The Dark Side of the Moon was an immediate success, topping the Billboard Top LPs & Tapes chart for one week. It subsequently remained in the charts for 741 weeks from 1973 to 1988. With an estimated 50 million copies sold, it is Pink Floyd’s most commercially successful album and one of the best-selling albums worldwide. It has twice been remastered and re-released, and has been covered in its entirety by several other acts. It spawned two singles, “Money” and “Time”. In addition to its commercial success, The Dark Side of the Moon is one of Pink Floyd’s most popular albums among fans and critics, and is frequently ranked as one of the greatest albums of all time. On 22 March 2013, the album was preserved by the Library of Congress into the National Recording Registry, calling it “culturally, historically, and aesthetically significant, and/or reflect life in the United States.”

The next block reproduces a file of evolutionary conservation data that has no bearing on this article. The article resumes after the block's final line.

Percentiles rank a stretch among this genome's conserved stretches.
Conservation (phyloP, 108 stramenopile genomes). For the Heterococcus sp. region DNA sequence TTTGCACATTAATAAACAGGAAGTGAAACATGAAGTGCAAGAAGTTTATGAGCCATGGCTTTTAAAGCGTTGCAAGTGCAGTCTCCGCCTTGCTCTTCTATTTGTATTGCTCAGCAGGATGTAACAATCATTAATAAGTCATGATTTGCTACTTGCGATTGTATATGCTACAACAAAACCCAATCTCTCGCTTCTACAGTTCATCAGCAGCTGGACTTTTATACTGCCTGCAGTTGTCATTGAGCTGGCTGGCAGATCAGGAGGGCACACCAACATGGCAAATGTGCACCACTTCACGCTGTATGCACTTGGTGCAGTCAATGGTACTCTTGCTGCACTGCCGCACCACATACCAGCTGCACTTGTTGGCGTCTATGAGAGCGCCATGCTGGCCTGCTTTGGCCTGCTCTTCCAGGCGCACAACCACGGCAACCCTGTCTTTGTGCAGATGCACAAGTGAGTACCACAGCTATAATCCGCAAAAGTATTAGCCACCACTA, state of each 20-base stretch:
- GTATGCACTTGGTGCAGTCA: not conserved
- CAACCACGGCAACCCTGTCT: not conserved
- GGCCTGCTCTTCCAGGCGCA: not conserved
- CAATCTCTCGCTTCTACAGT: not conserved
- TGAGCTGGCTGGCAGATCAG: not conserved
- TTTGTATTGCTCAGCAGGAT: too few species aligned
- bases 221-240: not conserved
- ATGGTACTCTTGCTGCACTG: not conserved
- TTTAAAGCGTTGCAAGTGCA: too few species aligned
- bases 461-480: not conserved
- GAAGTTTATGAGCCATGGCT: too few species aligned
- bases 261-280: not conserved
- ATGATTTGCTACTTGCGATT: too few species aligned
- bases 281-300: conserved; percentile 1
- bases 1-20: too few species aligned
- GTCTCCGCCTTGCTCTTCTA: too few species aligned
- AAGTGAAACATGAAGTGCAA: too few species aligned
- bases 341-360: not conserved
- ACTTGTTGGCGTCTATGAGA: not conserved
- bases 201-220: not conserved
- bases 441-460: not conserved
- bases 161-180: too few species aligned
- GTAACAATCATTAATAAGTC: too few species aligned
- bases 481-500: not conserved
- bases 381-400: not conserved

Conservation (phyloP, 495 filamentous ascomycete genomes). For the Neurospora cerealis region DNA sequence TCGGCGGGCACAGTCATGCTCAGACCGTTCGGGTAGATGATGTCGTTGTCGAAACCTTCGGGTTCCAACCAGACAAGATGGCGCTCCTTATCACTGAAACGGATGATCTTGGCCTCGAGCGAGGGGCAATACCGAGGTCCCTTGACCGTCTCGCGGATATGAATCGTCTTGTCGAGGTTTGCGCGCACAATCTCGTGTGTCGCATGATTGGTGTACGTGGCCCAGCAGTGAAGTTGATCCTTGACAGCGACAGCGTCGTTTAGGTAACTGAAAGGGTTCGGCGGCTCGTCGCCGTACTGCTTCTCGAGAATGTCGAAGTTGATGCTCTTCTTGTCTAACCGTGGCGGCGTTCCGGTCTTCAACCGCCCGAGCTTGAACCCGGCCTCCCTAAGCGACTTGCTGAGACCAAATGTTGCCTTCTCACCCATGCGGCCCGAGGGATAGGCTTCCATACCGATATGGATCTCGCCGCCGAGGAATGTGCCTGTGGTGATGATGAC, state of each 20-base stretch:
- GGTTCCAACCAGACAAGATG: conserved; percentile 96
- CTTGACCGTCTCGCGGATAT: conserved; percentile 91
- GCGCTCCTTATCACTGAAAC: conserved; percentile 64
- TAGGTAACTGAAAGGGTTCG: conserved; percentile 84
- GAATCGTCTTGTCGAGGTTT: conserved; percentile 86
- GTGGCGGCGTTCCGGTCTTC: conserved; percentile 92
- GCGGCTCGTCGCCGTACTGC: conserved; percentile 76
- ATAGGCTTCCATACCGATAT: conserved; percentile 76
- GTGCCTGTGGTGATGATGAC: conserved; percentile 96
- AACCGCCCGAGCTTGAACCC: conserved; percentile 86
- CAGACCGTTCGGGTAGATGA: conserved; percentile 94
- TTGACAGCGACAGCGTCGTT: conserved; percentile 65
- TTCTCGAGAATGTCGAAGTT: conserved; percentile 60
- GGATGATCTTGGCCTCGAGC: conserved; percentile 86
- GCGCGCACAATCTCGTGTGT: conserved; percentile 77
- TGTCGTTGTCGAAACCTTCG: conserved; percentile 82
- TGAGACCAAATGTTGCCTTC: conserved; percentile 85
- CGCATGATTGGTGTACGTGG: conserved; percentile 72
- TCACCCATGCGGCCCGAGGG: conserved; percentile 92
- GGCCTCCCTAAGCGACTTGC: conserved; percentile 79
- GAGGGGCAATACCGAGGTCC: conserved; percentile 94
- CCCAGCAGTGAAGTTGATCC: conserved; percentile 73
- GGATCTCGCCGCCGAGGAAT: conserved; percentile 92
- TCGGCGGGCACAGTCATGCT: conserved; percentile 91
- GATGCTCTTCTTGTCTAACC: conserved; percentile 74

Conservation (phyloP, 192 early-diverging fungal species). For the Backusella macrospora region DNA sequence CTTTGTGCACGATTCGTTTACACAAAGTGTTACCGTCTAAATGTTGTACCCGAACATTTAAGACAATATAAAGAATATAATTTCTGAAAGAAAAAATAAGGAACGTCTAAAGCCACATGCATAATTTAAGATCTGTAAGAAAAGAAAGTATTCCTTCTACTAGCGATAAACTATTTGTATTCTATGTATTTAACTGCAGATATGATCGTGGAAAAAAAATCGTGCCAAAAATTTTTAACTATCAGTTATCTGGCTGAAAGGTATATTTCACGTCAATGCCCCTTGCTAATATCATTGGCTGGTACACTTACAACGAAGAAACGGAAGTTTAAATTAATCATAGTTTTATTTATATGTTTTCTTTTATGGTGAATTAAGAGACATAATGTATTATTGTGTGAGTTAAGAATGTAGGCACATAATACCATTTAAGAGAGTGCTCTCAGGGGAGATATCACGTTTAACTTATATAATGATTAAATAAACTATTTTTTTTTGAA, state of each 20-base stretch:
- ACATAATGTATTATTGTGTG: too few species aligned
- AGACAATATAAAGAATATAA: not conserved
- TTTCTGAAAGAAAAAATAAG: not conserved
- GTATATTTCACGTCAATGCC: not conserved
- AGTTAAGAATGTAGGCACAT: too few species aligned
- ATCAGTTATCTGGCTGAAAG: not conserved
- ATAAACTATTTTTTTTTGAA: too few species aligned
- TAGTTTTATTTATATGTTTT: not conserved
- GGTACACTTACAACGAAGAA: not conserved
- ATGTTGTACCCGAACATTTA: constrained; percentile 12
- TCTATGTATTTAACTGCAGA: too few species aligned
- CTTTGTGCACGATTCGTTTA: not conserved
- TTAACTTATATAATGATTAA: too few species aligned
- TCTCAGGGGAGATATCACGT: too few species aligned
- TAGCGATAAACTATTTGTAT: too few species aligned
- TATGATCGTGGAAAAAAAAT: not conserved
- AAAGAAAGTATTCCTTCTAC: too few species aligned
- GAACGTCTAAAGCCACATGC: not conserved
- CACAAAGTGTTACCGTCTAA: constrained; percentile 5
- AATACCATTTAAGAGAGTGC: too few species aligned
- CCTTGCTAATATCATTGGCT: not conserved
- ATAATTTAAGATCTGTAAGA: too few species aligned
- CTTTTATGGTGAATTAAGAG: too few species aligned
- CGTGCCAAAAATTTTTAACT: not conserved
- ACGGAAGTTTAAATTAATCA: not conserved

Like Diana Nyad, I’ve swum against the tide before, and it looks like I’m going to do it again with The Dark Side of the Moon. I accept all responsibility and await your condemnation of my lack of taste, my poor sense of aesthetics, my obviously limited intelligence and my innate inability to perceive the obvious. Feel free to dismiss me as yet another dumb blonde if you’re into that kind of thing.
The truth is, I think it’s boring.